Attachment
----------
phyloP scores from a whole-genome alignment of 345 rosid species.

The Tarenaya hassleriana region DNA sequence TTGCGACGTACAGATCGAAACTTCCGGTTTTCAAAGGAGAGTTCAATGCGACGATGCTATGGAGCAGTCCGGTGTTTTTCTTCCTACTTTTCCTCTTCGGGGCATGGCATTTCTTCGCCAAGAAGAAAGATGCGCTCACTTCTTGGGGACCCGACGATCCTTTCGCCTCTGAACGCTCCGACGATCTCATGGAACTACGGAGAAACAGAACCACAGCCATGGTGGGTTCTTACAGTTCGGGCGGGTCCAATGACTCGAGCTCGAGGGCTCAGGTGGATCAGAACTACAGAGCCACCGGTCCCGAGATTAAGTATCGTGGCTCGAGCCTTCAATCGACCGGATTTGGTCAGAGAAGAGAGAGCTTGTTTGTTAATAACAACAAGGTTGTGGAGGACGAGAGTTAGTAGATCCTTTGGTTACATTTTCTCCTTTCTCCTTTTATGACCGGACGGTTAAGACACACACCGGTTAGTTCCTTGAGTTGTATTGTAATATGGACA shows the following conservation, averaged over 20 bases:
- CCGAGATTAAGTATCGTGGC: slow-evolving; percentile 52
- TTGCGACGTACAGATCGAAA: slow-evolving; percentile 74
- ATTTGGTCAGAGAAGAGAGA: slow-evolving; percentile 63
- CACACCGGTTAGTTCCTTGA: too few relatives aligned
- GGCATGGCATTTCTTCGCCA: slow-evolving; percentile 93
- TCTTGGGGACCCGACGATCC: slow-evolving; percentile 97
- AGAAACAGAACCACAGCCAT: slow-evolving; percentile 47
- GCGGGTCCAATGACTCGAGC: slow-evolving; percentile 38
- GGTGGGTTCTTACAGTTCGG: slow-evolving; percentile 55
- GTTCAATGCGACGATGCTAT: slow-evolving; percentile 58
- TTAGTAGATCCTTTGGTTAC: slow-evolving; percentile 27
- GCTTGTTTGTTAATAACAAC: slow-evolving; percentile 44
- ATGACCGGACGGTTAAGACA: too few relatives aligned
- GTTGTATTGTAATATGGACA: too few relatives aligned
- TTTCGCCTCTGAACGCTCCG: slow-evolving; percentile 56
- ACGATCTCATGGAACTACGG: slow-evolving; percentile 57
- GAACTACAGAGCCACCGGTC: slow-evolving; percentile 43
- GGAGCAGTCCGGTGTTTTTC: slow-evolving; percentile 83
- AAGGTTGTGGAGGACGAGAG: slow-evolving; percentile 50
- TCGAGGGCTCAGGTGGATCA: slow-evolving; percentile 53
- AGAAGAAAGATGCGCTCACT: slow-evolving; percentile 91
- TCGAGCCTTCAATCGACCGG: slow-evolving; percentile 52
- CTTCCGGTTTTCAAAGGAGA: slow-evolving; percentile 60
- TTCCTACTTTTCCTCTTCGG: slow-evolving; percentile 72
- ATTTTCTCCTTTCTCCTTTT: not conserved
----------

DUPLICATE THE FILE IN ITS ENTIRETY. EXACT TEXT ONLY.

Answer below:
phyloP scores from a whole-genome alignment of 345 rosid species.

The Tarenaya hassleriana region DNA sequence TTGCGACGTACAGATCGAAACTTCCGGTTTTCAAAGGAGAGTTCAATGCGACGATGCTATGGAGCAGTCCGGTGTTTTTCTTCCTACTTTTCCTCTTCGGGGCATGGCATTTCTTCGCCAAGAAGAAAGATGCGCTCACTTCTTGGGGACCCGACGATCCTTTCGCCTCTGAACGCTCCGACGATCTCATGGAACTACGGAGAAACAGAACCACAGCCATGGTGGGTTCTTACAGTTCGGGCGGGTCCAATGACTCGAGCTCGAGGGCTCAGGTGGATCAGAACTACAGAGCCACCGGTCCCGAGATTAAGTATCGTGGCTCGAGCCTTCAATCGACCGGATTTGGTCAGAGAAGAGAGAGCTTGTTTGTTAATAACAACAAGGTTGTGGAGGACGAGAGTTAGTAGATCCTTTGGTTACATTTTCTCCTTTCTCCTTTTATGACCGGACGGTTAAGACACACACCGGTTAGTTCCTTGAGTTGTATTGTAATATGGACA shows the following conservation, averaged over 20 bases:
- CCGAGATTAAGTATCGTGGC: slow-evolving; percentile 52
- TTGCGACGTACAGATCGAAA: slow-evolving; percentile 74
- ATTTGGTCAGAGAAGAGAGA: slow-evolving; percentile 63
- CACACCGGTTAGTTCCTTGA: too few relatives aligned
- GGCATGGCATTTCTTCGCCA: slow-evolving; percentile 93
- TCTTGGGGACCCGACGATCC: slow-evolving; percentile 97
- AGAAACAGAACCACAGCCAT: slow-evolving; percentile 47
- GCGGGTCCAATGACTCGAGC: slow-evolving; percentile 38
- GGTGGGTTCTTACAGTTCGG: slow-evolving; percentile 55
- GTTCAATGCGACGATGCTAT: slow-evolving; percentile 58
- TTAGTAGATCCTTTGGTTAC: slow-evolving; percentile 27
- GCTTGTTTGTTAATAACAAC: slow-evolving; percentile 44
- ATGACCGGACGGTTAAGACA: too few relatives aligned
- GTTGTATTGTAATATGGACA: too few relatives aligned
- TTTCGCCTCTGAACGCTCCG: slow-evolving; percentile 56
- ACGATCTCATGGAACTACGG: slow-evolving; percentile 57
- GAACTACAGAGCCACCGGTC: slow-evolving; percentile 43
- GGAGCAGTCCGGTGTTTTTC: slow-evolving; percentile 83
- AAGGTTGTGGAGGACGAGAG: slow-evolving; percentile 50
- TCGAGGGCTCAGGTGGATCA: slow-evolving; percentile 53
- AGAAGAAAGATGCGCTCACT: slow-evolving; percentile 91
- TCGAGCCTTCAATCGACCGG: slow-evolving; percentile 52
- CTTCCGGTTTTCAAAGGAGA: slow-evolving; percentile 60
- TTCCTACTTTTCCTCTTCGG: slow-evolving; percentile 72
- ATTTTCTCCTTTCTCCTTTT: not conserved